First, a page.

Research ecologist Paul McElhaney walks up stairs at the Northwest Fisheries Science Center building in Mukilteo on Feb. 16.

Research ecologist Paul McElhaney walks up stairs at the Northwest Fisheries Science Center building in Mukilteo on Feb. 16.

Fisheries center scientists hope for new building in Mukilteo

MUKILTEO — The drab wooden building — the last functioning relic from an abandoned Air Force fuel depot — has been home to a federal research center on ocean and fishery issues for 40 years.

During that time, there have been few improvements in the military-style design and structure of the two-story building, formerly an Air Force barracks.

There’s a noticeable downward slope to some of its wooden floors. Dropped pencils can roll down hallways like an ace bowler throwing a strike.

The combination of strong winds and tides can drive waves from the nearby waterfront over concrete barriers, splashing onto and under the building.

Its weakened foundation has been temporarily buttressed, a fix that’s only expected to last about five years.

“Despite the current status of the building, we’re supposed to do state-of-the-art research,” said Paul McElhany, a research ecologist who often works at the station, part of the Northwest Fisheries Science Center.

Little wonder that a proposal to include $4.6 million in an upcoming federal budget for initial planning for a new building has scientists beaming. If money is approved, plans call for a $33 million, 26,000-square-foot building that could open in 2020.

“We’re excited about it,” said John Stein, director of the Northwest Fisheries Science Center, based in Seattle, part of the National Oceanic and Atmospheric Administration. “I think it’s a real opportunity for the region to give us improved facilities to do research.”

Despite the building’s troubles, there’s a reason marine research has continued in Mukilteo over the decades, and why scientists want to build a new facility there.

“There’s deep water fairly close to shore, and there’s a lot of water mixing in that area,” explained Stewart Toshach, director of operations management for the science center.

Water from a depth of about 60 feet in Puget Sound can be pumped into the laboratory to do experiments with marine animals, he said.

Major building improvements couldn’t be made over the years because it belonged to the Air Force until 2014. “We can’t improve properties that we don’t own,” Toshack said.

Scientists are researching topics, such as the effects of the ocean’s increasing acidity on sea life. They also are working to restore what was once a thriving supply of native pinto abalone in the nearby San Juan Islands. The abalone were driven to the edge of extinction by recreational over-harvesting.

Inside one room on the building’s first floor, McElhany is surrounded by a series of white tubs filled with seawater. Inside are thousands of tiny crab hatchlings. The larvae are about the size of the end of a pencil. The experiments are monitoring the effect of carbon dioxide, simulating both current and predicted higher future levels. Scientists have found higher carbon dioxide levels slow the crabs’ growth and cause more of them to die.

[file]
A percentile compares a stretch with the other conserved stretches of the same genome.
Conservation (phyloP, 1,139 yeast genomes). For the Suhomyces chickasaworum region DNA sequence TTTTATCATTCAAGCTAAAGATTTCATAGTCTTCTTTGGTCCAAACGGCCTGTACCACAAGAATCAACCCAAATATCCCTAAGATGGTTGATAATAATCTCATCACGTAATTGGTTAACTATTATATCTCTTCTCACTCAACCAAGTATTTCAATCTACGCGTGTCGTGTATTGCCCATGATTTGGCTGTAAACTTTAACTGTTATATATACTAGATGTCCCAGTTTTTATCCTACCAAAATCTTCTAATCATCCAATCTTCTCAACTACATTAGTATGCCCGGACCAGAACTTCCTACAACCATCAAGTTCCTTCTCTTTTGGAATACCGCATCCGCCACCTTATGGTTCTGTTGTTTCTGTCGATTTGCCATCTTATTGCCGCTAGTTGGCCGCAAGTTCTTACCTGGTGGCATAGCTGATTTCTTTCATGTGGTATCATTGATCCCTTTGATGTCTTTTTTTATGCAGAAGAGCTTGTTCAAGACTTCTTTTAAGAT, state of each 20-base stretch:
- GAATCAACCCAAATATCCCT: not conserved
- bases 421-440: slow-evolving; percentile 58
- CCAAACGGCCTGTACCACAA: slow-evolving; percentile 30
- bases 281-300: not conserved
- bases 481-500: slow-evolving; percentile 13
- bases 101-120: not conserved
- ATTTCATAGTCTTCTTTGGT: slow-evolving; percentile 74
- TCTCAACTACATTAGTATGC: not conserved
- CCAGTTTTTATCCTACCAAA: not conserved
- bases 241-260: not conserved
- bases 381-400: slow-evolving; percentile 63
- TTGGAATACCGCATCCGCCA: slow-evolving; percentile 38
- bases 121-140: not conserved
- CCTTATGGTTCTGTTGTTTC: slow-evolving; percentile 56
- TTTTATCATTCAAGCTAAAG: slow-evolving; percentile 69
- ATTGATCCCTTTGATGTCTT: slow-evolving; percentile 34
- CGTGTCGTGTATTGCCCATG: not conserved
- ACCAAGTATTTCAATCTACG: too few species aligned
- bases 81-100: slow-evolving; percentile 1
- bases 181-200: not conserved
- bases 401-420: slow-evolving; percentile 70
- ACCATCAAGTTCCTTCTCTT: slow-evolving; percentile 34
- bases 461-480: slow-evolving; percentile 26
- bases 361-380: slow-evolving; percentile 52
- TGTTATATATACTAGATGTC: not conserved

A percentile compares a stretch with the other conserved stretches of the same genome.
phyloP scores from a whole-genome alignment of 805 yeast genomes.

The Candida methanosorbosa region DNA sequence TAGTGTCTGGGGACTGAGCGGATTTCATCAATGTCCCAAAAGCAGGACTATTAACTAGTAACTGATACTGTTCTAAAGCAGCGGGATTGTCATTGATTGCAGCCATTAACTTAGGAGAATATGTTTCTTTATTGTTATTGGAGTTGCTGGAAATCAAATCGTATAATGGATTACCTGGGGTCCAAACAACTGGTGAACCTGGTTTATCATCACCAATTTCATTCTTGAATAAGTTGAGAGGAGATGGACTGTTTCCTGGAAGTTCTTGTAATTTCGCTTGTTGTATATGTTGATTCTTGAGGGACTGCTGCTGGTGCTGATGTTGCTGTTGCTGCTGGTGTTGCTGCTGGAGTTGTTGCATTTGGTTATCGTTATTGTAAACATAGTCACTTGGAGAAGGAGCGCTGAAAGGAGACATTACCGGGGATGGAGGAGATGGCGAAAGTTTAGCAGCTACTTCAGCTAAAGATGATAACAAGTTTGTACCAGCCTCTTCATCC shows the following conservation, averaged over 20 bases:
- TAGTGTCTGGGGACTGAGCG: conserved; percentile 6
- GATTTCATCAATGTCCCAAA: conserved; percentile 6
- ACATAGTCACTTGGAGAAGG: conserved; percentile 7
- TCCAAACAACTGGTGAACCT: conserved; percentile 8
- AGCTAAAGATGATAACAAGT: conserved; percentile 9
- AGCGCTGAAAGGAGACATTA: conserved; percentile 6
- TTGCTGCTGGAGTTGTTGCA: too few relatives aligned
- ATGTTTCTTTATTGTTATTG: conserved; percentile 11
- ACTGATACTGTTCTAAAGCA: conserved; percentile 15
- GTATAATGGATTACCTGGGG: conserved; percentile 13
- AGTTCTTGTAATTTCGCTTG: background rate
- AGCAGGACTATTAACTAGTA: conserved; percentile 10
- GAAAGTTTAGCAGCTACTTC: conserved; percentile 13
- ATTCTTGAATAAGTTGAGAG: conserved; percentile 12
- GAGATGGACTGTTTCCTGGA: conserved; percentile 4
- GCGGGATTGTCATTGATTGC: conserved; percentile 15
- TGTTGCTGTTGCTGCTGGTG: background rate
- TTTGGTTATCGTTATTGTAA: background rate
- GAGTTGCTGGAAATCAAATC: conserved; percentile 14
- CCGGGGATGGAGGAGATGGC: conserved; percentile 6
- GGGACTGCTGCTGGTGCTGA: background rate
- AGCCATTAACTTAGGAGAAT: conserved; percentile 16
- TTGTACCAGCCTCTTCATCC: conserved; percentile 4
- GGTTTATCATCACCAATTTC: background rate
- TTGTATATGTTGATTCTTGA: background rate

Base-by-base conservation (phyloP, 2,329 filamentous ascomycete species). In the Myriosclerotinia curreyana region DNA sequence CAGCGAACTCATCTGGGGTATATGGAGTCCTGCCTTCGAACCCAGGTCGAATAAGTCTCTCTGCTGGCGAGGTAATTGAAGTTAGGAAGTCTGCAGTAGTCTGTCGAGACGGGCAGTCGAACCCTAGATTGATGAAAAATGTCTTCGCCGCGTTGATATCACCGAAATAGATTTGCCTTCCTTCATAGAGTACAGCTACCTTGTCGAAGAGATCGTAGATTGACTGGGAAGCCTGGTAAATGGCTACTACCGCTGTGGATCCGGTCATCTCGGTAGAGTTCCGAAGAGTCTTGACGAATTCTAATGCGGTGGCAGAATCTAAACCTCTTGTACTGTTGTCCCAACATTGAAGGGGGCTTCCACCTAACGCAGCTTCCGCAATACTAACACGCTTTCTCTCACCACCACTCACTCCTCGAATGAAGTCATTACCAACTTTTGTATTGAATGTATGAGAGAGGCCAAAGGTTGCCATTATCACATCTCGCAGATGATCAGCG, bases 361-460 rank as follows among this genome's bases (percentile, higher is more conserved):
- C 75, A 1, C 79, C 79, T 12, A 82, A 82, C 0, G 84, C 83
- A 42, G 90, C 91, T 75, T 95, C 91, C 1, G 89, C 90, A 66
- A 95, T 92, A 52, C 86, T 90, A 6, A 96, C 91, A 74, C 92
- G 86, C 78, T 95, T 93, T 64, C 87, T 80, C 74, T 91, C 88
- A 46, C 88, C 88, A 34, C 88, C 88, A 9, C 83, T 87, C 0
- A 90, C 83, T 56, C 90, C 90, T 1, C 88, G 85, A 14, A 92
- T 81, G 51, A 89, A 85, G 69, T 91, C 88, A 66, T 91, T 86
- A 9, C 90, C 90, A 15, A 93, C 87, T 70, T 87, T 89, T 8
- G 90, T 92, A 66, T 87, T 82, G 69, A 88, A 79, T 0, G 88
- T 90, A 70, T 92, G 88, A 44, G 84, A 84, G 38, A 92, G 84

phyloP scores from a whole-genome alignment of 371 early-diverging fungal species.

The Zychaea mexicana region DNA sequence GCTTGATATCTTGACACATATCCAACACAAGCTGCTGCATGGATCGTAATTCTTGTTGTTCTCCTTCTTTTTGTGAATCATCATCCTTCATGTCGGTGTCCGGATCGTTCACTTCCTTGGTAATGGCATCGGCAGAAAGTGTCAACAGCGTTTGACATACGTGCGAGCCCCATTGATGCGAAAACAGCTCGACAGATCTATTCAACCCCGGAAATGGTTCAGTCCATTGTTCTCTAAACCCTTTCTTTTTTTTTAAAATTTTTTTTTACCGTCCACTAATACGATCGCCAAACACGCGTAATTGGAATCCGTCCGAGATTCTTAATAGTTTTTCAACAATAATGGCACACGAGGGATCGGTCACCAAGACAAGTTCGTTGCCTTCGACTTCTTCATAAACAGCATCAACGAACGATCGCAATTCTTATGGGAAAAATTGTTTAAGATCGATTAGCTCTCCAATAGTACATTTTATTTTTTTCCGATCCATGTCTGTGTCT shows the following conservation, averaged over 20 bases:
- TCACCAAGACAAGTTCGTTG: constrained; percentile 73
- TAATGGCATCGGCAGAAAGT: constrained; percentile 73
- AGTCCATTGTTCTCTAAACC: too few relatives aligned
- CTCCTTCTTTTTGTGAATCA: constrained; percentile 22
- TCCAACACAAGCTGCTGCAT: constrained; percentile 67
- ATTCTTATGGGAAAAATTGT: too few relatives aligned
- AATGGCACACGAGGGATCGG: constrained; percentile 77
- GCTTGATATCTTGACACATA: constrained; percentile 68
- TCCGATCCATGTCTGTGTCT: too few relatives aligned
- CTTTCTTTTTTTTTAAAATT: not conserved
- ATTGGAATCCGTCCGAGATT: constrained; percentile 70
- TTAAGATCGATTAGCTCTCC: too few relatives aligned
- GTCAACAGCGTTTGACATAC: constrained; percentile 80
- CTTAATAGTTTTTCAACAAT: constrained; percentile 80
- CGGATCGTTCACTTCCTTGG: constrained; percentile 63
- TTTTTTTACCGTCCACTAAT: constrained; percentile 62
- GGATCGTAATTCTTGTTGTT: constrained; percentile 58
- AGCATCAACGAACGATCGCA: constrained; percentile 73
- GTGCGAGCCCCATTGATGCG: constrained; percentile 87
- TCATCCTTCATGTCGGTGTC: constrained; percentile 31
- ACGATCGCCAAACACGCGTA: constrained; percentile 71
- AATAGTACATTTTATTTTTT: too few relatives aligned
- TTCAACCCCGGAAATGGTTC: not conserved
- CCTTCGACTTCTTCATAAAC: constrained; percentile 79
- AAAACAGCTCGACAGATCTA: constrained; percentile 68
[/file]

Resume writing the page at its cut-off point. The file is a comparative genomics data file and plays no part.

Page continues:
As Earth’s carbon dioxide levels increase, about a quarter of it is absorbed by the ocean.

“It makes it more acidic,” McElhany said. “Increasing acidity is particularly difficult for things with shells.”

At high enough levels, it can cause their shells to dissolve. This could have big implications for western Washington, where in addition to crabs, oysters and muscles have thrived.

In a nearby room, Caitlin O’Brien, who works for the Puget Sound Restoration Fund, is monitoring the growth of juvenile pinto abalone, which are about a half-inch in size. As they grow, they’re switched to an outside tank. Their shells, about the size of a quarter, morph from green-tinted to a deep pink color. They will taken to the San Juan Islands and deposited in water about 30 feet deep. The goal is to get a healthy enough population for the abalone to thrive, she said.

Stein said he hopes the proposed new marine station could be constructed in ways to allow visitors to learn more about the ocean and Puget Sound. There’s the possibility of once-a-month lectures, he said, and a place where kids and families could come to learn more about marine science.

Discussions are underway with the city of Mukilteo about a land swap that would allow the new building to be constructed on nearby waterfront property. The city would have the land on the current building’s site for a park.

The transformation of the former tank farm property comes as the city has updated its plans for the waterfront area, including construction of a nearly mile-long promenade.

Toshach said construction of a new marine station would be a major development for the community, transforming the tank farm property with its empty, overgrown lots.

“We’re hopeful this abandoned tank farm, which was an eyesore, will be a very valuable community asset and can be used by the people of Mukilteo, Everett and visitors to the state,” Thosach said.

Sharon Salyer: 425-339-3486 or salyer@heraldnet.com

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